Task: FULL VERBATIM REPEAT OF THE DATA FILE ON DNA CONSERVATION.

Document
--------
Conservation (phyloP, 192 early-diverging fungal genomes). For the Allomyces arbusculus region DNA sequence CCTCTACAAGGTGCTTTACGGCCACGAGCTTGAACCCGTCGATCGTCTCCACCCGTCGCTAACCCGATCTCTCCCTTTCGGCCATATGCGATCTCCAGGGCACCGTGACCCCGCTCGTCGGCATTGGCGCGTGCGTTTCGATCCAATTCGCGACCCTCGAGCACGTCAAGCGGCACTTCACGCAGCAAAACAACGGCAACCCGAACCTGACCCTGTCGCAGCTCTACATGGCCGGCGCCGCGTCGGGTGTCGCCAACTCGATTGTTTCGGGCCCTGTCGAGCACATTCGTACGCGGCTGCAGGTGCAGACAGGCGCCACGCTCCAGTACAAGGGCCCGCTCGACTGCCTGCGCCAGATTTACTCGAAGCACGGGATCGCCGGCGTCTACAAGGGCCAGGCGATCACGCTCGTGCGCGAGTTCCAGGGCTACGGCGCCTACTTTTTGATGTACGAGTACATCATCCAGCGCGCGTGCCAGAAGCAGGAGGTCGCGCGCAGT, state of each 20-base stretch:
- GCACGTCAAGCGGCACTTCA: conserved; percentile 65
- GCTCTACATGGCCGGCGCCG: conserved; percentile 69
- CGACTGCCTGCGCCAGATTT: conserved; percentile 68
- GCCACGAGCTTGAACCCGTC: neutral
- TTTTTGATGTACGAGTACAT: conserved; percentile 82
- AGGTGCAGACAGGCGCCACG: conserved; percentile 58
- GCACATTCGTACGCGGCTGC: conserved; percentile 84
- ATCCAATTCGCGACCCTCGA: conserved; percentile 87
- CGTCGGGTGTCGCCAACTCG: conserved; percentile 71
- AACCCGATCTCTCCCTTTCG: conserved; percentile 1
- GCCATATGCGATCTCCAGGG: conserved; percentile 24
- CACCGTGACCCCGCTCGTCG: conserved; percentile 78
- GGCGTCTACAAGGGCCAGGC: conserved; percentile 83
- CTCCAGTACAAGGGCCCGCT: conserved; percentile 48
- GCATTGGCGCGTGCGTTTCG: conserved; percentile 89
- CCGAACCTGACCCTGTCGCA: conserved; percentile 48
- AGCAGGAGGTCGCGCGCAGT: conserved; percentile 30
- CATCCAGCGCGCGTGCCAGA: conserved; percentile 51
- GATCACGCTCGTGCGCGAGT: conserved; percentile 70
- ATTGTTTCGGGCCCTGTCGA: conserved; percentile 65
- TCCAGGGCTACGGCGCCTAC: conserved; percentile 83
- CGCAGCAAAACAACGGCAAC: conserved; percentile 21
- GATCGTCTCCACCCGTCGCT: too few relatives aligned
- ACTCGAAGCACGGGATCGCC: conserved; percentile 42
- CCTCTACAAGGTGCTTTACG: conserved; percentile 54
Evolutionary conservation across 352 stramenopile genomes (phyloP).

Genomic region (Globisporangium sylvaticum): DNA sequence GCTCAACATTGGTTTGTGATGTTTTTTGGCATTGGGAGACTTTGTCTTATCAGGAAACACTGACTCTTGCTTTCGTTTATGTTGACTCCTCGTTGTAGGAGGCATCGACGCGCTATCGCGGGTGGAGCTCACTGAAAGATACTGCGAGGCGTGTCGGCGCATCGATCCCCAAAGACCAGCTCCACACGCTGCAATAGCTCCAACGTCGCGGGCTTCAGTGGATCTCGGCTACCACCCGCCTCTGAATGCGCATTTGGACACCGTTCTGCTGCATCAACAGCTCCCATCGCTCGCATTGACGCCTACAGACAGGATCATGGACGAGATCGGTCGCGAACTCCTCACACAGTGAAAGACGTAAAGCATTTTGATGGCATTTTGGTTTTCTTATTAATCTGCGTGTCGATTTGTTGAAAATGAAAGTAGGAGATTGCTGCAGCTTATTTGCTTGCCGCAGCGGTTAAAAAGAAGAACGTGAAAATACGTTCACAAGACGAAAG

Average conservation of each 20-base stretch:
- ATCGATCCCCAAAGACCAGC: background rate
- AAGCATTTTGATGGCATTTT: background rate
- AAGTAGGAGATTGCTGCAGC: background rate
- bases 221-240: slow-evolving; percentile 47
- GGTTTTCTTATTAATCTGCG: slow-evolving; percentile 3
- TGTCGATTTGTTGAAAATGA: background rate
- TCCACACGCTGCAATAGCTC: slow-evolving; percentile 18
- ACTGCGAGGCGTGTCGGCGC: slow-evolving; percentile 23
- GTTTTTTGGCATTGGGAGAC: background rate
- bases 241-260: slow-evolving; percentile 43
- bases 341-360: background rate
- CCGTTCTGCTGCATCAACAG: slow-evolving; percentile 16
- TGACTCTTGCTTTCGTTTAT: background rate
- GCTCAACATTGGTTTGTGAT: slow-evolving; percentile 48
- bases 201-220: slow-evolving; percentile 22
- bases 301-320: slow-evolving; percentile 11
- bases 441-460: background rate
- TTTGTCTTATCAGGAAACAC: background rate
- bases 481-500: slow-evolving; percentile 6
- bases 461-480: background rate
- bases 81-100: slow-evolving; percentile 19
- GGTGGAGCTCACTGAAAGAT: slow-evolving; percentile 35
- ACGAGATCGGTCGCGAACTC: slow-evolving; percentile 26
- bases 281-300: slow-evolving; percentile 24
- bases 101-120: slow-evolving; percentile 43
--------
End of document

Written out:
Conservation (phyloP, 192 early-diverging fungal genomes). For the Allomyces arbusculus region DNA sequence CCTCTACAAGGTGCTTTACGGCCACGAGCTTGAACCCGTCGATCGTCTCCACCCGTCGCTAACCCGATCTCTCCCTTTCGGCCATATGCGATCTCCAGGGCACCGTGACCCCGCTCGTCGGCATTGGCGCGTGCGTTTCGATCCAATTCGCGACCCTCGAGCACGTCAAGCGGCACTTCACGCAGCAAAACAACGGCAACCCGAACCTGACCCTGTCGCAGCTCTACATGGCCGGCGCCGCGTCGGGTGTCGCCAACTCGATTGTTTCGGGCCCTGTCGAGCACATTCGTACGCGGCTGCAGGTGCAGACAGGCGCCACGCTCCAGTACAAGGGCCCGCTCGACTGCCTGCGCCAGATTTACTCGAAGCACGGGATCGCCGGCGTCTACAAGGGCCAGGCGATCACGCTCGTGCGCGAGTTCCAGGGCTACGGCGCCTACTTTTTGATGTACGAGTACATCATCCAGCGCGCGTGCCAGAAGCAGGAGGTCGCGCGCAGT, state of each 20-base stretch:
- GCACGTCAAGCGGCACTTCA: conserved; percentile 65
- GCTCTACATGGCCGGCGCCG: conserved; percentile 69
- CGACTGCCTGCGCCAGATTT: conserved; percentile 68
- GCCACGAGCTTGAACCCGTC: neutral
- TTTTTGATGTACGAGTACAT: conserved; percentile 82
- AGGTGCAGACAGGCGCCACG: conserved; percentile 58
- GCACATTCGTACGCGGCTGC: conserved; percentile 84
- ATCCAATTCGCGACCCTCGA: conserved; percentile 87
- CGTCGGGTGTCGCCAACTCG: conserved; percentile 71
- AACCCGATCTCTCCCTTTCG: conserved; percentile 1
- GCCATATGCGATCTCCAGGG: conserved; percentile 24
- CACCGTGACCCCGCTCGTCG: conserved; percentile 78
- GGCGTCTACAAGGGCCAGGC: conserved; percentile 83
- CTCCAGTACAAGGGCCCGCT: conserved; percentile 48
- GCATTGGCGCGTGCGTTTCG: conserved; percentile 89
- CCGAACCTGACCCTGTCGCA: conserved; percentile 48
- AGCAGGAGGTCGCGCGCAGT: conserved; percentile 30
- CATCCAGCGCGCGTGCCAGA: conserved; percentile 51
- GATCACGCTCGTGCGCGAGT: conserved; percentile 70
- ATTGTTTCGGGCCCTGTCGA: conserved; percentile 65
- TCCAGGGCTACGGCGCCTAC: conserved; percentile 83
- CGCAGCAAAACAACGGCAAC: conserved; percentile 21
- GATCGTCTCCACCCGTCGCT: too few relatives aligned
- ACTCGAAGCACGGGATCGCC: conserved; percentile 42
- CCTCTACAAGGTGCTTTACG: conserved; percentile 54
Evolutionary conservation across 352 stramenopile genomes (phyloP).

Genomic region (Globisporangium sylvaticum): DNA sequence GCTCAACATTGGTTTGTGATGTTTTTTGGCATTGGGAGACTTTGTCTTATCAGGAAACACTGACTCTTGCTTTCGTTTATGTTGACTCCTCGTTGTAGGAGGCATCGACGCGCTATCGCGGGTGGAGCTCACTGAAAGATACTGCGAGGCGTGTCGGCGCATCGATCCCCAAAGACCAGCTCCACACGCTGCAATAGCTCCAACGTCGCGGGCTTCAGTGGATCTCGGCTACCACCCGCCTCTGAATGCGCATTTGGACACCGTTCTGCTGCATCAACAGCTCCCATCGCTCGCATTGACGCCTACAGACAGGATCATGGACGAGATCGGTCGCGAACTCCTCACACAGTGAAAGACGTAAAGCATTTTGATGGCATTTTGGTTTTCTTATTAATCTGCGTGTCGATTTGTTGAAAATGAAAGTAGGAGATTGCTGCAGCTTATTTGCTTGCCGCAGCGGTTAAAAAGAAGAACGTGAAAATACGTTCACAAGACGAAAG

Average conservation of each 20-base stretch:
- ATCGATCCCCAAAGACCAGC: background rate
- AAGCATTTTGATGGCATTTT: background rate
- AAGTAGGAGATTGCTGCAGC: background rate
- bases 221-240: slow-evolving; percentile 47
- GGTTTTCTTATTAATCTGCG: slow-evolving; percentile 3
- TGTCGATTTGTTGAAAATGA: background rate
- TCCACACGCTGCAATAGCTC: slow-evolving; percentile 18
- ACTGCGAGGCGTGTCGGCGC: slow-evolving; percentile 23
- GTTTTTTGGCATTGGGAGAC: background rate
- bases 241-260: slow-evolving; percentile 43
- bases 341-360: background rate
- CCGTTCTGCTGCATCAACAG: slow-evolving; percentile 16
- TGACTCTTGCTTTCGTTTAT: background rate
- GCTCAACATTGGTTTGTGAT: slow-evolving; percentile 48
- bases 201-220: slow-evolving; percentile 22
- bases 301-320: slow-evolving; percentile 11
- bases 441-460: background rate
- TTTGTCTTATCAGGAAACAC: background rate
- bases 481-500: slow-evolving; percentile 6
- bases 461-480: background rate
- bases 81-100: slow-evolving; percentile 19
- GGTGGAGCTCACTGAAAGAT: slow-evolving; percentile 35
- ACGAGATCGGTCGCGAACTC: slow-evolving; percentile 26
- bases 281-300: slow-evolving; percentile 24
- bases 101-120: slow-evolving; percentile 43